Fall Out Boy at Blossom Music Center

The day following the Big Time Rush concert, Aliyah and I returned back to Blossom to watch my all-time favorite band: Fall Out Boy. Aliyah was mostly excited because Bring Me The Horizon was one of the openers, but my transcendence lied deep into the evening. 

To say Fall Out Boy is my go-to would be the most critical understatement of my journalistic career. For example, earlier in the day before the concert, I purchased ticket upgrades for both Aliyah and I so we could go to the green room before the show just for a sliver of a chance to meet the boys and get some free food (special thanks to Chloe Millard for keying me into this opportunity). I also begged Aliyah to go to Walmart to buy me fabric paint and a white t-shirt so I could create my own merchandise with the iconic Patrick Stump quote “thanks Pete.” Even after we arrived at the venue, we upgraded our seats until we were in Row F, which was basically spitting distance from my idols.

The fan environment of this concert was so welcoming. Like a Taylor Swift concert, fans were trading friendship bracelets and complimenting each other out the wazoo. I received approximately a dozen compliments on my home made shirt and it made me feel absolutely elated. 

Additionally, the performance was one of the best shows I have ever seen. Every member of the band commanded the stage and played their hearts out. Hearing my favorite anthems of all time live like “The Phoenix” and “Save Rock and Roll” was like a shot of adrenaline. While the magic eight ball song of the night wasn’t one I was praying for, I still enjoyed every second of the concert and hope to see Fall Out Boy again soon.


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About the Contributor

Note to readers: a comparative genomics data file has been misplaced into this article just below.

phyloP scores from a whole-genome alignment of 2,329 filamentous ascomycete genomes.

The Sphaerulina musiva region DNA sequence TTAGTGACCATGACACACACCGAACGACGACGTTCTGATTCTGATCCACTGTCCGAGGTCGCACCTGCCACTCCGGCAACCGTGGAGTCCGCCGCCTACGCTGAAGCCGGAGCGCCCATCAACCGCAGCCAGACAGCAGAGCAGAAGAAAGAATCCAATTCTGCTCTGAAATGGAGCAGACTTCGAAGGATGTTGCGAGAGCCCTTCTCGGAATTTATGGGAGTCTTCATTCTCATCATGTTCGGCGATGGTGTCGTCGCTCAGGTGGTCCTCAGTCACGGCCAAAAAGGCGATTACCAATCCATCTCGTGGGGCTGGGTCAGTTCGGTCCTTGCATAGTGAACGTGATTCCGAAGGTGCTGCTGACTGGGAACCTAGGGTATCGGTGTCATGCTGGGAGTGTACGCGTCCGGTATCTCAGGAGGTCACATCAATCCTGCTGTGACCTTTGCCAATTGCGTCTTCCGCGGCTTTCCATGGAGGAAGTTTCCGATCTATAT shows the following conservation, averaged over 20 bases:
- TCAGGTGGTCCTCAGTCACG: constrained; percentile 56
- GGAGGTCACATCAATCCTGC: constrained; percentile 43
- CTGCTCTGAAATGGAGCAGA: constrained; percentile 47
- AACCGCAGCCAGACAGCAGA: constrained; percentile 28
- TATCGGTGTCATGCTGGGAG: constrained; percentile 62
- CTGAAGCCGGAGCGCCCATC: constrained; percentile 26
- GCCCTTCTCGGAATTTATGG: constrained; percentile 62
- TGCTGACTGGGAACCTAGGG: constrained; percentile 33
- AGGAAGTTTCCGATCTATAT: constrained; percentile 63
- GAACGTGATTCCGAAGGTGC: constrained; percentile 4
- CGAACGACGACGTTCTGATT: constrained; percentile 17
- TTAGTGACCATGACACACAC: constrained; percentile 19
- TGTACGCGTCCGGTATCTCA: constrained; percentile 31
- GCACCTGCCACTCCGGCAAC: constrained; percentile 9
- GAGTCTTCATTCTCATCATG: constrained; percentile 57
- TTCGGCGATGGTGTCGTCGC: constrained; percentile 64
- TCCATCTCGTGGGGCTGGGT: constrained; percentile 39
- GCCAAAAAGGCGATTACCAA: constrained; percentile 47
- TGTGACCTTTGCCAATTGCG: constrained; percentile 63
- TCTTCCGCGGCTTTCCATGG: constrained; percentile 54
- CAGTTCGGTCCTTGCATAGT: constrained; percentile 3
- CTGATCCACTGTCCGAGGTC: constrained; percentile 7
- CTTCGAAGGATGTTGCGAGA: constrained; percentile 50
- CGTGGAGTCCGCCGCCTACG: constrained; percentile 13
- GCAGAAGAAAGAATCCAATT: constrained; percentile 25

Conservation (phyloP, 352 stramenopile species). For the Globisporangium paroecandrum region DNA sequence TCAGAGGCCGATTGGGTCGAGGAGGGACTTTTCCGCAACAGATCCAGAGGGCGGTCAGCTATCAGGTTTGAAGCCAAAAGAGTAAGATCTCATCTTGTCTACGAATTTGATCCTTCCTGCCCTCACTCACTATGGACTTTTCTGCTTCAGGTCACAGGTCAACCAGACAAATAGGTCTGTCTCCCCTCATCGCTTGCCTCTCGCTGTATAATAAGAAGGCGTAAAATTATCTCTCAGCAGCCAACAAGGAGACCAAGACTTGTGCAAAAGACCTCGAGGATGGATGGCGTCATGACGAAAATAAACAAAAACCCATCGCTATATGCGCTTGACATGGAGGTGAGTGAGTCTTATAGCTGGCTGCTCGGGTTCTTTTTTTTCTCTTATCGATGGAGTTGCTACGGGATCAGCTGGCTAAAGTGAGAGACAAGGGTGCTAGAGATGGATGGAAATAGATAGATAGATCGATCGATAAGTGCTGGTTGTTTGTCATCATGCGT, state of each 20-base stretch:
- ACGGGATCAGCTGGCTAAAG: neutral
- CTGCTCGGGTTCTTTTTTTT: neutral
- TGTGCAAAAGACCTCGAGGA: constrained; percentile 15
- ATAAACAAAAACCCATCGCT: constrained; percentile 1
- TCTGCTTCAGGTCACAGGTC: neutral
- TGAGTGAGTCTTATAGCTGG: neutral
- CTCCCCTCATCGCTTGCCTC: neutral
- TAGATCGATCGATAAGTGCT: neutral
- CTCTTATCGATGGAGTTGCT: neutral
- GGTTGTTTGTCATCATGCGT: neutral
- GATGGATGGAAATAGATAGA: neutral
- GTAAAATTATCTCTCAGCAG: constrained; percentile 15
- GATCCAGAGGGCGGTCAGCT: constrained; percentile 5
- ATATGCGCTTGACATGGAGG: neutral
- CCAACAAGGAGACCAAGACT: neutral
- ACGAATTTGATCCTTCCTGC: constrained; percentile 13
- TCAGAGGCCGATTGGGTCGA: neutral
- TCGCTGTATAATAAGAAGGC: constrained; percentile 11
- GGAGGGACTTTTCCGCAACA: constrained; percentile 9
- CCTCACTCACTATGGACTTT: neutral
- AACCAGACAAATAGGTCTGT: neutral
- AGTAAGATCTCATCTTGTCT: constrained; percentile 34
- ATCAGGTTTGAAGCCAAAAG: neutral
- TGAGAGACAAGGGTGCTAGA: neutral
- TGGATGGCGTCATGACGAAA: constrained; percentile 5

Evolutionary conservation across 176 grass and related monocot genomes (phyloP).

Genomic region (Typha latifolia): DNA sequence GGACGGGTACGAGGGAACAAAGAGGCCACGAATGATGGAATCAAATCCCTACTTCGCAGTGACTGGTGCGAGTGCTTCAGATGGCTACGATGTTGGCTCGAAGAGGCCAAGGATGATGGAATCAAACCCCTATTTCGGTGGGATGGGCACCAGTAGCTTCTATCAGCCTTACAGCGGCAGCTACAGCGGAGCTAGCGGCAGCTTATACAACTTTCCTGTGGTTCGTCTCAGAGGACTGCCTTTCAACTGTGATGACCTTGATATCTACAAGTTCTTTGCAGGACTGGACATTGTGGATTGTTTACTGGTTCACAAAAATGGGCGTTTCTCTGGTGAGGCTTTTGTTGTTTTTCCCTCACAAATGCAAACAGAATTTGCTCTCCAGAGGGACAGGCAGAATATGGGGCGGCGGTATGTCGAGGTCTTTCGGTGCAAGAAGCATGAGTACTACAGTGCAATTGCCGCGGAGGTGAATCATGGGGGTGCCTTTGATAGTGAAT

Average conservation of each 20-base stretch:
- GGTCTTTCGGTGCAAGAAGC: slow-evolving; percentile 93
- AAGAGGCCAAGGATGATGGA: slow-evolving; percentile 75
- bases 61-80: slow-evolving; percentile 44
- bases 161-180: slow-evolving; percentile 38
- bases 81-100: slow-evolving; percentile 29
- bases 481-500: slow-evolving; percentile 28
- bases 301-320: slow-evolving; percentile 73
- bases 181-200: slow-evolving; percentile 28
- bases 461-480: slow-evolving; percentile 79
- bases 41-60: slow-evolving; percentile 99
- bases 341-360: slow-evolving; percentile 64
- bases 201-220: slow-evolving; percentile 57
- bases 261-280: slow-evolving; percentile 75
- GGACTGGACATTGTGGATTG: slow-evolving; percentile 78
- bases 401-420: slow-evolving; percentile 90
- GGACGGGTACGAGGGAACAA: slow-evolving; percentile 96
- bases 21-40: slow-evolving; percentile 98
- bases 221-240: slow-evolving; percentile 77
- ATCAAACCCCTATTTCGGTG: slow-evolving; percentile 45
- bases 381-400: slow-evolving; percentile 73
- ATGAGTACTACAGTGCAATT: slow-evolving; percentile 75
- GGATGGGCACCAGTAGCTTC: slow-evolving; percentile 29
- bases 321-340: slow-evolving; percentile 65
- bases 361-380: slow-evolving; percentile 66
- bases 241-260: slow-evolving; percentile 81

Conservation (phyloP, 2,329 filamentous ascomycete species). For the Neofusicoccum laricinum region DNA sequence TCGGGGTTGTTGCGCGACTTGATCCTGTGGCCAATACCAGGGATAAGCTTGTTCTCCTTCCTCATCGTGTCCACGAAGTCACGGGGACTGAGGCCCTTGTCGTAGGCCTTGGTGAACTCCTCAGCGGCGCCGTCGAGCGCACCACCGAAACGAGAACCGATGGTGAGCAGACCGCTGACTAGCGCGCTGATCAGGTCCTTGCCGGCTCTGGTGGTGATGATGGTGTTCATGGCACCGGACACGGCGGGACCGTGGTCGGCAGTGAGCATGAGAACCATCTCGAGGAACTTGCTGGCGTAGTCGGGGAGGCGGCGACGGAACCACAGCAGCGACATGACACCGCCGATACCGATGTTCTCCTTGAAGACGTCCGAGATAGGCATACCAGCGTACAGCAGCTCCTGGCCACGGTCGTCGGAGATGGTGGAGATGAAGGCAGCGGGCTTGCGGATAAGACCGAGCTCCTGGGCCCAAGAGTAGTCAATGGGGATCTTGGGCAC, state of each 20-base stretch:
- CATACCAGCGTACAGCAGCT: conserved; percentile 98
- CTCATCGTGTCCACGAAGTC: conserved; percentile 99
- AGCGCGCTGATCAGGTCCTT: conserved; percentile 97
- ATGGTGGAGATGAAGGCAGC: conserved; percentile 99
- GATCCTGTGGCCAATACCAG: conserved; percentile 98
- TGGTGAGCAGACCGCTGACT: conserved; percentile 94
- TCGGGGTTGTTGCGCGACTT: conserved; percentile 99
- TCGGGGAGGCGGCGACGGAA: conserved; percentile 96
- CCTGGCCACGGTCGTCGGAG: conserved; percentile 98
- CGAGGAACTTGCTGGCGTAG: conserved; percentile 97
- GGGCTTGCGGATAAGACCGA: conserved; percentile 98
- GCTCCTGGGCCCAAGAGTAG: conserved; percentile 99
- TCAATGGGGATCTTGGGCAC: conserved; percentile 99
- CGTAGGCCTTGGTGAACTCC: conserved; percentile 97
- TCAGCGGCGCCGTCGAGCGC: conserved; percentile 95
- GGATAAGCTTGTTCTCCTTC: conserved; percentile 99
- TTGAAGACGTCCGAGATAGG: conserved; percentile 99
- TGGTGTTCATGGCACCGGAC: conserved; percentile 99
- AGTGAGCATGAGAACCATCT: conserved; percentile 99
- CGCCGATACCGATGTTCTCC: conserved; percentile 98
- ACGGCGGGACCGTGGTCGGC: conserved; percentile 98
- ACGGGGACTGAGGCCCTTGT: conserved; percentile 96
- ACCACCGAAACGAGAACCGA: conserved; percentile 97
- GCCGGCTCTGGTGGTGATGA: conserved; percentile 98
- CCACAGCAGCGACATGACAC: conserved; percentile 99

Laken Kincaid, Editor-in-Chief
Laken Kincaid is the Editor-in-Chief for The Carroll News from Beckley, West Virginia. They are a senior at John Carroll University who is double majoring in political science and communications (digital media) and minoring in leadership development. Laken has written for The Carroll News since the start of their freshman year and has previously served as a staff reporter, campus section editor and managing editor of the paper. They have received 15 Best of SNO awards, a Society of Professional Journalists Mark of Excellence award for Region 4 and two honorable mentions from the College Media Association. They have also been recognized by universities like Georgetown for their investigative reports. Additionally, they also write political satire for The Hilltop Show and feature stories on global poverty for The Borgen Project. In addition to their involvement with The Carroll News, Laken is involved with the Kappa Delta sorority, the speech and debate team, the Center for Student Diversity and Inclusion, the Improv club and other organizations. They also serve as the news director for WJCU 88.7, John Carroll's own radio station, and as the president for John Carroll's Society of Professional Journalists chapter.  Laken also started their own national nonprofit organization known as Art with the Elderly which they have won the President's Volunteer Service Award and the Humanity Rising Award for. When not writing, Laken can be found doing graphic design for their internship with Union Home Mortgage or working as a resident assistant and peer learning facilitator on campus. Laken also enjoys skiing and watching true crime documentaries. In the future, Laken hopes to become a political journalist for a national news organization or to be a campaign commercial editor for politicians. To contact Laken, email them at [email protected].